Upon learning of the tragic news that had befallen his unit, he wasted no time in asking Army HQ to revert him back to his battalion, which was granted. Within 24 hours, he was back in his unit and assumed charge as a Company Commander. He remained with the unit till they were finally withdrawn after two years. His arrival would immensely boost the morale of his troops that had earlier suffered several casualties.

As time went by, he rose in rank and also distinguished himself. Besides undergoing various career-defining service courses, he added a few 'Masters' degrees to his qualifications including one for 'Management Studies' from Osmania University, and another on 'Strategic Studies' from Chennai University.

Among the prominent service courses he attended in India, include: 'Long Defence Management Course' at College of Defence Management, Secunderabad (1997-98), and the 'National Defence College' Course at New Delhi (2006), which incidentally, is also an M.Phil (Strategic Studies).

The courses attended abroad include an 'Executive Course' at APCSS (Asia-Pacific Center for Security Studies), Hawaii (USA) in 2005, and 'Senior Mission Leaders Course' held by UN Peace Keeping Centre, Nairobi (Kenya) and also participated in an UN Exercise in Accra (Ghana) in May 2007, and PAM seminar in Jakarta in 2008.

As he grew in the army's chain of command in a distinguished career spanning four decades, he also held several critical 'Command' and 'Staff' appointments. All this while, he would also serve in active counter-insurgency (CI) and proxy war environments, both in the North-East and Jammu & Kashmir as well.

He raised and commanded a 'Rashtriya Rifles Battalion' in Nagaland, and later an 'Infantry Brigade' deeply committed in intense CI-operations in the Kashmir valley, for which he was awarded a Vishisht Seva Medal (VSM) for distinguished service of a high order.

He would also go on to command with great distinction a 'Mountain Division' in the Kargil-Drass sector, deployed on the 'Line of Control' in a high altitude area that earned him an Ati Vishist Seva Medal (AVSM) for distinguished service of a very high order.

He also served under the Cabinet Secretariat as an Inspector General, Special Frontier Force. On promotion, he was appointed General Officer Commanding (GOC) of a Corps, looking after the dual responsibility of CI operations in the North-Eastern States in addition to the conventional operational role along the Indo-China border.He would then be conferred an Uttam Yudh Seva Medal (UYSM).Subsequently, he was appointed Eastern Army Commander from June 16, 2012 to December 31, 2013, and later to the post of Vice Chief of the Army Staff (VCOAS) on January 1, 2014. The General Officer would also be honoured with the Param Vishisht Seva Medal (PVSM), the highest military decoration for services of exceptionally high order to the nation.

Having served in Army HQ in two prior assignments as a Director, and later as a Deputy Director General in the 'General Service and Staff Duties' (GS&SD) Directorate, he was well acquainted with the working environs in the highest echelons of the Services HQ. With seven months tenure as VCOAS behind him, he is aware of everything that he needs to know, which augurs well for the army in every respect.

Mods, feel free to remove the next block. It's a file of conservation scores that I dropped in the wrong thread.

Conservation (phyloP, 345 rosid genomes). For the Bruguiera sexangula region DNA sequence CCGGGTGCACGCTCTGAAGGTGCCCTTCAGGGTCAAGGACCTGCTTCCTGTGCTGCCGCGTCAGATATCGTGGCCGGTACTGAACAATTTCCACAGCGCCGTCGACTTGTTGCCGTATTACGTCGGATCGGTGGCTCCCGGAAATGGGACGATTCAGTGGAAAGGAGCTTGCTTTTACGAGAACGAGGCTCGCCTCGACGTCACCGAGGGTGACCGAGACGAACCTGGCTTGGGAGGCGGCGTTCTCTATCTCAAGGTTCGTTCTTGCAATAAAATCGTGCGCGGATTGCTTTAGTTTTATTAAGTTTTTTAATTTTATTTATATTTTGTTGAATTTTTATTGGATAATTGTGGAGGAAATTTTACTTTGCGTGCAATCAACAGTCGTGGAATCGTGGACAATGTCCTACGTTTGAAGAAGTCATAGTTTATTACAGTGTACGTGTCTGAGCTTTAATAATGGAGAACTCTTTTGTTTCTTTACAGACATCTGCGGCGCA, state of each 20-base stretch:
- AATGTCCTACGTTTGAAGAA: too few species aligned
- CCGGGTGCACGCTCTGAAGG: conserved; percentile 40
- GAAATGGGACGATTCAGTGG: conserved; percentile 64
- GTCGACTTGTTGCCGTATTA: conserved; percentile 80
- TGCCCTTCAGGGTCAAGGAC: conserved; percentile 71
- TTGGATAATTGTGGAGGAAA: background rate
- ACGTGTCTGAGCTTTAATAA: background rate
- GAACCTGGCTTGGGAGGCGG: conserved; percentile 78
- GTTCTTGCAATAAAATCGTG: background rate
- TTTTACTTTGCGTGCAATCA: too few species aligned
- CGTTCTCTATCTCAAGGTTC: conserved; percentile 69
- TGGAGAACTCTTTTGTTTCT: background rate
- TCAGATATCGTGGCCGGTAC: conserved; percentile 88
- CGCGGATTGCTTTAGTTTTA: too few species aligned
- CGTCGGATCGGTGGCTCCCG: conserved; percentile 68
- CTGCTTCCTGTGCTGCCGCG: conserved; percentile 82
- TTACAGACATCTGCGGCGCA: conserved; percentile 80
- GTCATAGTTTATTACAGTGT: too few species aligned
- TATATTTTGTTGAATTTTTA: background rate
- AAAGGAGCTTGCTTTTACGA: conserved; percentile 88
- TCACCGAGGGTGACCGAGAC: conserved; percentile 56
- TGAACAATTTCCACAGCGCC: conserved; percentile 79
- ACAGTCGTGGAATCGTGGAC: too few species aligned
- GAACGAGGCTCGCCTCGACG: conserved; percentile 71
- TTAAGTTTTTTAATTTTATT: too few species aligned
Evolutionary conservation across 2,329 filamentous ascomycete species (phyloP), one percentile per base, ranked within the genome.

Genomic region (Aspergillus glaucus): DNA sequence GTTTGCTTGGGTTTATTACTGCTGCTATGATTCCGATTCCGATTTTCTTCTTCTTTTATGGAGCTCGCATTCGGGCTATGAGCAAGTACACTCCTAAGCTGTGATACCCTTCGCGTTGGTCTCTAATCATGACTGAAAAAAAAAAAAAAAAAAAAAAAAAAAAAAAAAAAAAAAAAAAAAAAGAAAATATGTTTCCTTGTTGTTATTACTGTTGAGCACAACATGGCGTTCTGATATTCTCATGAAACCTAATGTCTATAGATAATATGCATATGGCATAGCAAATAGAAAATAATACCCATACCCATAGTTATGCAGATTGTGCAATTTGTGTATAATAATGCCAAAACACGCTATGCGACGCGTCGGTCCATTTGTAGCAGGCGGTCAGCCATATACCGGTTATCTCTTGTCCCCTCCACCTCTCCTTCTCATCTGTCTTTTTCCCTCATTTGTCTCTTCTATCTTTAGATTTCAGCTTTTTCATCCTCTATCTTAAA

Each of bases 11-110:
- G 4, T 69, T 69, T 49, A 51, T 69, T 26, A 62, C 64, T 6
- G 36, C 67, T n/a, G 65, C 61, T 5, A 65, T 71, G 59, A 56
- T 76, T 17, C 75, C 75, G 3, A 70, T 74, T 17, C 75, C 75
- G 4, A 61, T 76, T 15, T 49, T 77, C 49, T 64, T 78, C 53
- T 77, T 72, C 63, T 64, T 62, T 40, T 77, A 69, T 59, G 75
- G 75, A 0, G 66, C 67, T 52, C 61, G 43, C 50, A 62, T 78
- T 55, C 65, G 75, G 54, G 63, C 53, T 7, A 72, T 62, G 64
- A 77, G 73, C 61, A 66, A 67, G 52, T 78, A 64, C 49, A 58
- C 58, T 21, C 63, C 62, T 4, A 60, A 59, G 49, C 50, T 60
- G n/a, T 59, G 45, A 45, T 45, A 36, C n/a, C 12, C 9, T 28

A family man to the core

The general is married to Mrs Namita, a Political Science graduate from Delhi University, the daughter of a retired Naval officer on February 7, 1984. The couple would raise a family with daughters Pallavi, Priya and son, Sahil. With son-in-law Nishant now married to their eldest daughter Pallavi, the family picture is indeed a happy frame.

Family life in the armed forces has its own share of trials and tribulations. In the army, perhaps more so because of the frequent transfers. As Gen Dalbir rose through the hierarchy, his responsibilities also grew manifold. His profile is indicative of the hard areas he spent, where families were not permitted. This is when Mrs Namita Suhag would do well to take charge of managing her family and children when her husband was away.Yet, it was not her immediate family alone that she would have to take care of. The families of soldiers living separated, remained her concern too. “They are my family members too. I would visit them as often as I could and resolve some of their problems in whatever way possible,” says Mrs Suhag, in keeping with one of the finest welfare traditions of our army, where officers and their families invariably adopt the culture, language and customs of their troops.

Today, she is the President, Army Wives Welfare Association by virtue of being the 'First Lady' of the Indian Army, the larger army family can look forward to her benevolence, understanding and affection in a much grander way. This would include the welfare of 'Veer Naris' who remain integral to the army.

Gen Dalbir's family has past ties with the army, which includes a younger brother who is a serving Colonel with the Gorkha Regiment. Besides, his two sisters are also married to army officers. Mrs Namita Suhag`s eldest brother has since retired from the army. Of the two others who chose to join the Indian Navy, one has since retired while the other is still serving. Her sister is also married to an army officer, son of retired Col Hoshiar Singh, a Param Vir Chakra awardee.